This review contains spoilers for the first three Tiffany Aching books – start with The Wee Free Men.
Tiffany Aching is finally a witch and on the Chalk, the land where she grew up and which she deeply loves. Being a witch, unfortunately, means that she’s overworked and constantly trying to do the best for everyone, even if they don’t like it. It also means that she’s ostracized, even from the people she once held dear. This includes Roland, the boy she saved in The Wee Free Men and who she thought would be her boyfriend, someday. Instead, as his father lies on his deathbed, Roland must assume the Baron’s responsibilities. But there are bigger problems afoot, namely the Cunning Man, who nudges thoughts against witches wherever he goes, and makes Tiffany endure far more hardships than otherwise would be necessary.
I loved this book. I think it’s my favorite of the series (which makes it appropriate to review today, on my birthday). It was everything that I loved about the rest, with added maturity, romance, and a feeling of completion. I’m content to leave the series here, and in a world where far too many series go on unending, I like that a lot. It could continue, but it doesn’t have to. It’s a book about Tiffany growing up, growing into the inheritance we’ve known about since the start, and even if it’s difficult and she gets into tough situations, she embraces it with all her heart. At the end she has grown and learned. She’s not only a better witch but a better person, an adult ready to face the world.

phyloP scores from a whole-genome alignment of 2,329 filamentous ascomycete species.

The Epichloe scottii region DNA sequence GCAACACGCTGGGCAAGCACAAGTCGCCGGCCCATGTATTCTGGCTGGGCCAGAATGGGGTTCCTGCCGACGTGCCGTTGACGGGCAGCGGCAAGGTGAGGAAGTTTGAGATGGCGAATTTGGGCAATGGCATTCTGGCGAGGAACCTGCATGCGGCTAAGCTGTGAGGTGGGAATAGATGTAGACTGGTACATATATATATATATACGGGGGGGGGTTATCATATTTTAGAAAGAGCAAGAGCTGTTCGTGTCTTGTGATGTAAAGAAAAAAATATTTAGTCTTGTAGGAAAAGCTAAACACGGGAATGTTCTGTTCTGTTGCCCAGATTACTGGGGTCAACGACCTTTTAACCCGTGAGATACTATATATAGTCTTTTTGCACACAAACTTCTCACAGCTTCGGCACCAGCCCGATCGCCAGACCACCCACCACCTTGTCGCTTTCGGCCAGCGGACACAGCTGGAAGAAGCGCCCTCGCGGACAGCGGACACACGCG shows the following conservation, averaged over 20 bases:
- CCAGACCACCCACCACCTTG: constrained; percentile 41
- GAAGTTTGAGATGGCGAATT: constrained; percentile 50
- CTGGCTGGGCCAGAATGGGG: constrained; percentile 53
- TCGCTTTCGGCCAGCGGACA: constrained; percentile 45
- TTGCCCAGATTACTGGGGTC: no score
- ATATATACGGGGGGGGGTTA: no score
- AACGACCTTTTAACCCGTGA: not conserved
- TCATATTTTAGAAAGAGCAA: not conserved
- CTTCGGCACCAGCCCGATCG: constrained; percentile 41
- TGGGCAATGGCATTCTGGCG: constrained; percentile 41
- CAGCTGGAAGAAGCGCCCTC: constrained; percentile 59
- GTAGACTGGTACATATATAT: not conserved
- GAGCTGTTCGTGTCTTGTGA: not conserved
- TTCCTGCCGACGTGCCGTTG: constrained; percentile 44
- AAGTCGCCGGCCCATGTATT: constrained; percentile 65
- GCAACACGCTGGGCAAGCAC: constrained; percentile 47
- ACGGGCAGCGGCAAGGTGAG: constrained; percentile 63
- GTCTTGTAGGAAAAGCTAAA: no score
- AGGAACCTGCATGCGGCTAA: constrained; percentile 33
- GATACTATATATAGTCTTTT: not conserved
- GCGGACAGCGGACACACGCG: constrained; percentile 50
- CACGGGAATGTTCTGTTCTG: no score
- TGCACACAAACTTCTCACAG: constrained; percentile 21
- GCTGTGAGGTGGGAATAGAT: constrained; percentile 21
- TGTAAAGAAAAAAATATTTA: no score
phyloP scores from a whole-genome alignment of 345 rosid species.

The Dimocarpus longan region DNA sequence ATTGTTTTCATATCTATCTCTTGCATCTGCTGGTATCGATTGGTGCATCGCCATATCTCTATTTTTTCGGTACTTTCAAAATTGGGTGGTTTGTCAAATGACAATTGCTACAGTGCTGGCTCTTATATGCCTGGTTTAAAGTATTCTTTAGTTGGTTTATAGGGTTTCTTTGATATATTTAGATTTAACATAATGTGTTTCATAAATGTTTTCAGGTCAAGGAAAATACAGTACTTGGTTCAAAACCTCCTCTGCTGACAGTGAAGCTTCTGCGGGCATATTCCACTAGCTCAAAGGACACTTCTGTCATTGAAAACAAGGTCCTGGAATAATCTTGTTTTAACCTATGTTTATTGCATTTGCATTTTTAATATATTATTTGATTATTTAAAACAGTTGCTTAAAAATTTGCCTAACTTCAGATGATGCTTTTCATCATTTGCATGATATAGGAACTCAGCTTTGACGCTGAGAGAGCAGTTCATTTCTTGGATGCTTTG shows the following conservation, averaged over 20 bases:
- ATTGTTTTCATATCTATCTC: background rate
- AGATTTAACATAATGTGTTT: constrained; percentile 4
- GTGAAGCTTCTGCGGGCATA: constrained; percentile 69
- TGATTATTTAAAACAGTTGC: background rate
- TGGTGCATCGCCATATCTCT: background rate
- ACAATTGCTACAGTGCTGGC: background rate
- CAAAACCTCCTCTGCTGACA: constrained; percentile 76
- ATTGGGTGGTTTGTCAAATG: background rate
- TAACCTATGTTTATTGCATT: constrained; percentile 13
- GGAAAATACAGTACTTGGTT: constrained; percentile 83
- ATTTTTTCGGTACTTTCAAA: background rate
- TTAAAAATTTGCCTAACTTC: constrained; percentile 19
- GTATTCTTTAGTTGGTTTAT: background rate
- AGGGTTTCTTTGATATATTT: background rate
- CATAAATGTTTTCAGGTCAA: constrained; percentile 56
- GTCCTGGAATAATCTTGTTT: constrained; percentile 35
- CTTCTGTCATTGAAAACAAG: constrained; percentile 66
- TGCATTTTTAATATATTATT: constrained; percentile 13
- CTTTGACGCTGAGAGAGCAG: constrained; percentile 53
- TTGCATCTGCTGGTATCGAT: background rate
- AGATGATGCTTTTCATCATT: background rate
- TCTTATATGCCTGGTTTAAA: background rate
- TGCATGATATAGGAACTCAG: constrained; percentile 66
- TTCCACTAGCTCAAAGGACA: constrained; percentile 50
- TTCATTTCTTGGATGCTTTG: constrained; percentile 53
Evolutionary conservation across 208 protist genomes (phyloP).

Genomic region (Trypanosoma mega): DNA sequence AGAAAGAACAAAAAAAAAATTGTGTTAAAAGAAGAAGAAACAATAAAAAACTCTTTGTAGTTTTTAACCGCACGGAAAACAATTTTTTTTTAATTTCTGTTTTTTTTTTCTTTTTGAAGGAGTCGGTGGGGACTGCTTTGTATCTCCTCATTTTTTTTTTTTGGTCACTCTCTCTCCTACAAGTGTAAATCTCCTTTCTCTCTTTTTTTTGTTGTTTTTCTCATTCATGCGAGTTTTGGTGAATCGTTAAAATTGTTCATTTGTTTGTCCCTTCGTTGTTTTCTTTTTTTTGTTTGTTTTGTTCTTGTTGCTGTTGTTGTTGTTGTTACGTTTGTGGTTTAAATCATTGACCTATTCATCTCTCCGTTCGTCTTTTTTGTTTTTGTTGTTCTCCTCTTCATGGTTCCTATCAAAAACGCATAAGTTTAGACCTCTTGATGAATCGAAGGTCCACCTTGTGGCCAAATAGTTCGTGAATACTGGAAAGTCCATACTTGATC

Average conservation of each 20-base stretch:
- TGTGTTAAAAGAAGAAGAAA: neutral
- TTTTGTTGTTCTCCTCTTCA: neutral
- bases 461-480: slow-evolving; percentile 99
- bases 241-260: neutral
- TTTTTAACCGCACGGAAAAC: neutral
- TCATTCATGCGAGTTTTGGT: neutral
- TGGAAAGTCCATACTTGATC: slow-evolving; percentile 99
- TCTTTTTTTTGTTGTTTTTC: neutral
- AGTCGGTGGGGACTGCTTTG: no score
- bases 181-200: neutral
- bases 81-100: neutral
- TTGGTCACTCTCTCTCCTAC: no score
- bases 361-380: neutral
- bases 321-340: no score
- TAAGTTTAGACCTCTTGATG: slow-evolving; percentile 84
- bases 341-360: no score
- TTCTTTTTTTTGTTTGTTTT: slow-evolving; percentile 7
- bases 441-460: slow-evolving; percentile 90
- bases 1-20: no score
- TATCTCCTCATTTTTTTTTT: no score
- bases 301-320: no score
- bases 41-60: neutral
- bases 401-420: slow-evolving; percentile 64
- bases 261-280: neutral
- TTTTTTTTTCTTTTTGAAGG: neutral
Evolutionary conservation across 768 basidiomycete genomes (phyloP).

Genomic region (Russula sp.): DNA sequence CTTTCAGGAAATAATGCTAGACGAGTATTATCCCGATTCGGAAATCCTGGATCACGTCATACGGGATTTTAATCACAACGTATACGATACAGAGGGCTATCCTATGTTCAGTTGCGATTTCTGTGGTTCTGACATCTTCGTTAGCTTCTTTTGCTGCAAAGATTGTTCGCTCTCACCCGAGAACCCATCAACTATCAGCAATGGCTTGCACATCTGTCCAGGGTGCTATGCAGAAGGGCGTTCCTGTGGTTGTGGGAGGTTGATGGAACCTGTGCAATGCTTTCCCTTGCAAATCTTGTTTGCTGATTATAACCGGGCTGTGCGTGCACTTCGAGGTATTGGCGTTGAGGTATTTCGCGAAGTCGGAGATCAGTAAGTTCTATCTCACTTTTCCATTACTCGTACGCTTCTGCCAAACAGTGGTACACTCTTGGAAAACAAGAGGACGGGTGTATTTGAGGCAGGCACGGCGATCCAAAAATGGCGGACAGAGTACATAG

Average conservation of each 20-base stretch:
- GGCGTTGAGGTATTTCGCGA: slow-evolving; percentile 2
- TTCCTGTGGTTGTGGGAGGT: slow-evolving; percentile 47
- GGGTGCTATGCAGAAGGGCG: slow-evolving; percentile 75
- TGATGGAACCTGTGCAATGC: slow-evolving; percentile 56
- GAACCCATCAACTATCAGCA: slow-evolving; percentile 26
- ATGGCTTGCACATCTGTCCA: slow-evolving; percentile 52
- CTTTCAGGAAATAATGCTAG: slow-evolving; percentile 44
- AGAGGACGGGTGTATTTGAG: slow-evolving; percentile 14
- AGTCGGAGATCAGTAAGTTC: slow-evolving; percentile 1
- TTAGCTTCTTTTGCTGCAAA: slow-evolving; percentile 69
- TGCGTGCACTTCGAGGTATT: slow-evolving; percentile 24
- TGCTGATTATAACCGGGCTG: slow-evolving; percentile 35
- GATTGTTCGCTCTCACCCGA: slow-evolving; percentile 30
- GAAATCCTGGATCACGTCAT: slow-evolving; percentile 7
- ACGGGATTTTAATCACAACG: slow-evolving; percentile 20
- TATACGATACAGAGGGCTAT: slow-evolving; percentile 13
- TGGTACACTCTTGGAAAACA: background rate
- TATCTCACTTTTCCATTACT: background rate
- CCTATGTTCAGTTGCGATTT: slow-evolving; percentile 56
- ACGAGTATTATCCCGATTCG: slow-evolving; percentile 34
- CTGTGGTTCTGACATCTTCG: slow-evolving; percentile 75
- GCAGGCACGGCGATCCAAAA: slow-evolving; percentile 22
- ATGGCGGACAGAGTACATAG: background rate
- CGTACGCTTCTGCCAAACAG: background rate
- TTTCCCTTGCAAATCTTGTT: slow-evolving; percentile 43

And, of course, probably half the reason I loved this book best was the fact that it does center on more mature issues; namely, romance, one of my obvious favorite types of plot. I must admit that I was quite sad to discover that Roland and Tiffany weren’t going to end up together, but the explanation was simultaneously so sad and wise at the same time that I couldn’t disagree with it. The way it ends up, of course, is just perfect for Tiffany and hit precisely the right note. I found it even more satisfying than what I had thought was going to happen throughout the first three.
The rest of the book is also substantially darker. Tiffany is now dealing with issues that closely mirror problems in the real world, such as when she rescues a young woman from her abusive father, who has beaten her so badly that she has miscarried a child. There is still humor, but the fact remains that Tiffany is no longer a little girl and the issues she faces are genuine and difficult. I don’t think it’s any coincidence that she also finds herself in the city in this book; it’s more closely intertwined with the adult Discworld books, which reflects on its place as a more mature story than the earlier, more enclosed novels.
I Shall Wear Midnight is a wonderful conclusion to this series, if it is the conclusion; it’s unquestionably my favorite and I know I can’t wait to read this series over again. Highly, highly recommended.
I am an Amazon Associate. I purchased this book.